Shandelle Battersby falls hook line and sinker for the pleasures of chasing trout on Lake Taupo.
Any concerns we had that the fish might not be biting today were laid to rest less than 10 seconds after our first line hit the water.
We were trolling not far from Mine Bay in the northeastern part of Lake Taupo on board the Chris Jolly Outdoors launch M.V. Levante when the rod started twitching frantically, letting us know a curious rainbow or brown trout was on the line.
It was a fresh midwinter's morning in early July and my friend Mark and I were on the Levante for a three-hour private fishing charter — and some aerial duck feeding — with our friendly skipper Pete.
As first-timers we weren't quite sure what to expect, so Pete patiently gave us a "Trout Fishing on Lake Taupo 101" as we motored slowly out of the marina. Winter was spawning season, he explained, when the brown and rainbow trout make for the rivers in droves. The fish feast hard in the weeks beforehand and are in peak condition pre-spawning; post-spawning, however, they are somewhat depleted, and return to the lakes to feed, building up their strength again.
So, he cautioned, the trout we'd be landing may not be in the best of shape and might have to go back in the drink.
We weren't too bothered about that, we were just excited about being on the Levante and excited to be out on beautiful Lake Taupo; any fish we caught would simply be a bonus.
But of course, catching something is always a thrill and when the rod started dancing, we did too. Pete quickly sprang into action, getting the net ready, making sure the other lines were out of the way and advising Mark on the best way to bring the fish in — "Gently does it, nice and smooth. If he tugs, let the line run ..."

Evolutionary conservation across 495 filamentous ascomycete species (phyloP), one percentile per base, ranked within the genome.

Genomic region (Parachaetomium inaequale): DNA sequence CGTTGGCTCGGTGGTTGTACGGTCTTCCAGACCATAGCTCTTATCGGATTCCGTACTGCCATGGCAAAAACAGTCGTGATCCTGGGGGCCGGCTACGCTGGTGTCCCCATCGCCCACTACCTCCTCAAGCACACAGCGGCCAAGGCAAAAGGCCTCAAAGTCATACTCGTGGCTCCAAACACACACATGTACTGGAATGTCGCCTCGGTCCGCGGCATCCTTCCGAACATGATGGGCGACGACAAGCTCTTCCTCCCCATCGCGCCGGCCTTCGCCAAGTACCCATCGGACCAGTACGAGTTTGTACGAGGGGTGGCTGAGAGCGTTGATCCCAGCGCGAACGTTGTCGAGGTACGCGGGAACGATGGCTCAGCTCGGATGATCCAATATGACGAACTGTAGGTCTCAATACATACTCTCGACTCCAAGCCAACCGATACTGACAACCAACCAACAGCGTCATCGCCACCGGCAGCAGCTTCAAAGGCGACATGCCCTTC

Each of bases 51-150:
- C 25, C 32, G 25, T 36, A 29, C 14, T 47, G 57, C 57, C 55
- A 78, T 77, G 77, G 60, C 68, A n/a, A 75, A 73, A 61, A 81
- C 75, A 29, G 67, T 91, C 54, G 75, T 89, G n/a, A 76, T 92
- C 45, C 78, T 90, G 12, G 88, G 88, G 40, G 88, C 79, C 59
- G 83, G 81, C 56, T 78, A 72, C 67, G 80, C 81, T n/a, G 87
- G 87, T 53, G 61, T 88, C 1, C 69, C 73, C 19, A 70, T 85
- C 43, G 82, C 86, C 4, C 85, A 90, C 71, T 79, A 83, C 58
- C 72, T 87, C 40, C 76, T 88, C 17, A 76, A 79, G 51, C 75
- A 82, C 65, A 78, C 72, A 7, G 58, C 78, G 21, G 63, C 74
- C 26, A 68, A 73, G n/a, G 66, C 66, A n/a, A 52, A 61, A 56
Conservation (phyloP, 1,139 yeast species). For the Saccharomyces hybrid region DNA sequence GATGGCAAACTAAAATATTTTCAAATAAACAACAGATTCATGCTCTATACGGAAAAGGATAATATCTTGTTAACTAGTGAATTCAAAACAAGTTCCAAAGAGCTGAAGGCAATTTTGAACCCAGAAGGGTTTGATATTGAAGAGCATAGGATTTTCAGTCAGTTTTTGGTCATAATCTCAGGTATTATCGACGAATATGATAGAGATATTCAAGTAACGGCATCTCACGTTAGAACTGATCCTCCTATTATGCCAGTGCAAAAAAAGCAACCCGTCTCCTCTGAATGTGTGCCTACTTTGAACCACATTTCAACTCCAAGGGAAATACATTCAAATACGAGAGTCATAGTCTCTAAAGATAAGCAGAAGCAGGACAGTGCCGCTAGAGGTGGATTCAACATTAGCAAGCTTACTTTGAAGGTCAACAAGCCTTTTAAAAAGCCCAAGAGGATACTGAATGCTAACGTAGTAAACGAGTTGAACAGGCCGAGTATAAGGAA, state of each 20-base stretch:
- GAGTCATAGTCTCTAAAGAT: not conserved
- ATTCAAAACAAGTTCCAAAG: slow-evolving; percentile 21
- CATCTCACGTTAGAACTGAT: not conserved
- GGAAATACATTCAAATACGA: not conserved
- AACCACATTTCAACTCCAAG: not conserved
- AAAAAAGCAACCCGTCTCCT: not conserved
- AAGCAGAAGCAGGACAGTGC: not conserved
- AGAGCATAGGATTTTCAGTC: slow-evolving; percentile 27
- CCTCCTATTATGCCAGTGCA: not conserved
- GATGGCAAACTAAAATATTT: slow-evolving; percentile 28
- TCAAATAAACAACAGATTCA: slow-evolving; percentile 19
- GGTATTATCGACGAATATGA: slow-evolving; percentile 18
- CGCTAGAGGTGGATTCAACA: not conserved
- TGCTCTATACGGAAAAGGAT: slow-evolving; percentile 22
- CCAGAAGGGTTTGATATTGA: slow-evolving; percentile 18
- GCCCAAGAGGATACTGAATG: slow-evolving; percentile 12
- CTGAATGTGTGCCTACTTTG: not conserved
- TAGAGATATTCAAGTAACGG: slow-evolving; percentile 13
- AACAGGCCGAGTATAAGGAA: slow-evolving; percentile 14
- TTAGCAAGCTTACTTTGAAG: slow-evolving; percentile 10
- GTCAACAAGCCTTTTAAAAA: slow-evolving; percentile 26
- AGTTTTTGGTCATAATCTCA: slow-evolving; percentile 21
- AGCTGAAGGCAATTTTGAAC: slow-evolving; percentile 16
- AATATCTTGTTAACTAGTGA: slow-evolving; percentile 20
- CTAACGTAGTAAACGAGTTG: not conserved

It took a few minutes' strategic winding and then a flash of silver near the surface before Mark could relax and Pete netted the catch — a lovely little rainbow trout about 25cm long. Too small — current catch restrictions on Lake Taupo are a maximum of six fish per licence 35cm and over. Pete gently removed the hook and put her back into the water, holding her for a few minutes until her gills started working and off she swam.
Fish 1, us 0.
Trout are managed well in New Zealand waters. Introduced from California (rainbow) and England (brown) in the 19th century and now plentiful, it is illegal to fish for them for commercial gain. In Taupo the regulations around recreational fishing are administered by the Department of Conservation who issue fishing licences ($20) and monitor fishing activity stringently in the region.
Pete whizzed about the stern, this time able to set up all three of our lines before any started jumping about. We were trolling using downriggers — devices that lower a cannonball weight to the depth where the fish are feeding, which you clip the fishing lines so your lure and hook are in the right spot. You're not allowed any form of bait for trout fishing, so the lures and the moving boat have to do all the work while you sit back and enjoy the scenery. This is the kind of fishing I could really get on board with.
During the next hour our luck continued in the same vein, though we were never in any danger of threatening the catch limits. After landing another tiddler (my turn), Mark and I hooked a fish at the same time. We had to swap positions during the winding and Mark's fish escaped the hook. We all saw it jump high in the water, however, and can attest the one that got away was a decent size.
I manage to wrangle my fish into Pete's waiting net, a big brown trout at about 2kg. He's been up the river doing the spawning thing however, so is not in great condition. After a quick photo Brownie goes back into the lake, too.
Fish 4, us 0.
Trout sashimi is off the menu but in between doing everything else, Pete's managed to whip us up a magnificent lunch of fresh salad, macaroni cheese, and chicken breasts stuffed with cream cheese, mixed fruit and almonds, wrapped in bacon. We even try an excellent Chris Jolly Outdoors pilsner brewed by his son, Simon Jolly, who now owns the business.
After a (not very) hard morning's fishing, everything tastes extra delicious.
Taupo is a 3hr and 20min drive from Auckland.
Heritage Hotels' Reef Resort, 219 Lake Terrace, is great for couples; and Anchorage Resort, 346 Lake Terrace, is ideal for families.